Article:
Fillet of Scottish Salmon on a spring onion potato cake with a rich lobster cream 
Mr Farmer chose the salmon which he enjoyed, he had seasonal vegetables with his fish rather than the salad.

Baked Alaska – Vanilla ice cream encased in a light meringue served with a blackcurrant compote

There was something odd going on,  Avril and I chose the same dessert as well!  We both fancied the Baked Alaska and it was a good choice. The icecream was good and still frozen under the meringue.  We both enjoyed it very much.

A selection of Scottish Farmhouse Cheese and Biscuits
A selection of local cheeses including Loch Arthur Cheddar, Loch Arthur Criffel and Lanark blue served with marinated grapes and apricot relish

Mr Farmer went for the cheese,  he particularly enjoyed the Lanark Blue which was creamy with a real tang.

Overall it was a very good meal and with drinks came to around £25 per head for lunch.  Service was excellent, the staff friendly and efficient.  So if you happen to get a chance to visit Kirkcudbright I would highly recommend a visit to the Selkirk Arms.  However,  I would recommend that you book as it is very popular!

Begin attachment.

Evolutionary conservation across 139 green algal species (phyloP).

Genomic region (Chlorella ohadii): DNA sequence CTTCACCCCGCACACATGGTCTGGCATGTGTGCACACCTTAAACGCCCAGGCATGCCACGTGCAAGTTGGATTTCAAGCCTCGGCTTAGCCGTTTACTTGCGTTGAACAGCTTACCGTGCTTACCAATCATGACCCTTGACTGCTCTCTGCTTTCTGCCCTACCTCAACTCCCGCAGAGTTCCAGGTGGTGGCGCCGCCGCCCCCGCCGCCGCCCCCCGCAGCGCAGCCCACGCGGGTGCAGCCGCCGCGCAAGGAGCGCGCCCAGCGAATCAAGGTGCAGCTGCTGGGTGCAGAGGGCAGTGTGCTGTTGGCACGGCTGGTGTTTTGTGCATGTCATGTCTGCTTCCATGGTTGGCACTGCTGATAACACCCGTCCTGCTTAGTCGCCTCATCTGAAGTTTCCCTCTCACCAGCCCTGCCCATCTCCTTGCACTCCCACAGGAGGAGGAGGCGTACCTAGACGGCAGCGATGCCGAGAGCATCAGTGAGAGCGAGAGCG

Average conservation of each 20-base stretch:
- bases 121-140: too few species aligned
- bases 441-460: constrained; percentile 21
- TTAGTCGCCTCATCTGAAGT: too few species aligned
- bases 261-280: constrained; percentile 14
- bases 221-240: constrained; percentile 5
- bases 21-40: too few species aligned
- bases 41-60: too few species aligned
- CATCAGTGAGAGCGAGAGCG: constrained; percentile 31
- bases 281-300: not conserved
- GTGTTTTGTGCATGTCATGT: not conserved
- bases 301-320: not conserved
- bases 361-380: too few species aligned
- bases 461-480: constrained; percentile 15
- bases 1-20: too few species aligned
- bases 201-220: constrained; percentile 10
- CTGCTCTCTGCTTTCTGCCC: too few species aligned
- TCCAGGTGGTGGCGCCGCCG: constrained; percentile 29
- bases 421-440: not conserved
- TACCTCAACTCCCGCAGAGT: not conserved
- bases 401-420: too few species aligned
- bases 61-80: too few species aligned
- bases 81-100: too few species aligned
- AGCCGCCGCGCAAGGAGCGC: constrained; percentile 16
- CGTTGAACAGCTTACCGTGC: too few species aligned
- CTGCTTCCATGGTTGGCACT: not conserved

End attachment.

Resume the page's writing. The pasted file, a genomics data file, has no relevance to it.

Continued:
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Monday, 1 August 2011

Thanks to Hotel Chocolat and Tinned Tomatoes Blog!

I won this summer Goody Bag from Hotel Chocolat on the Jac's Tinned Tomatoes blog.  I'm still on a strict regime (although I was less strict over the weekend and have to get back on track) of no cake or chocolate and lower fat meals with smaller portions (it is working, just slowly), so when I won this everyone was very amused.  But I have a cunning plan...I am going to give it to Mr Farmer for his birthday next weekend.  He loses weight far too easily and this will give me back a little of the advantage ;)

Mind you, it's going to be torture watching him eat it.  Anyway, Jac now has another competition on her blog for a day out as a chocolatier with Green and Blacks.  I'd love to learn to work with chocolate, and if you would too, then hop over to her blog and leave a comment.

Thanks again to Hotel Chocolat and Jac at Tinned Tomatoes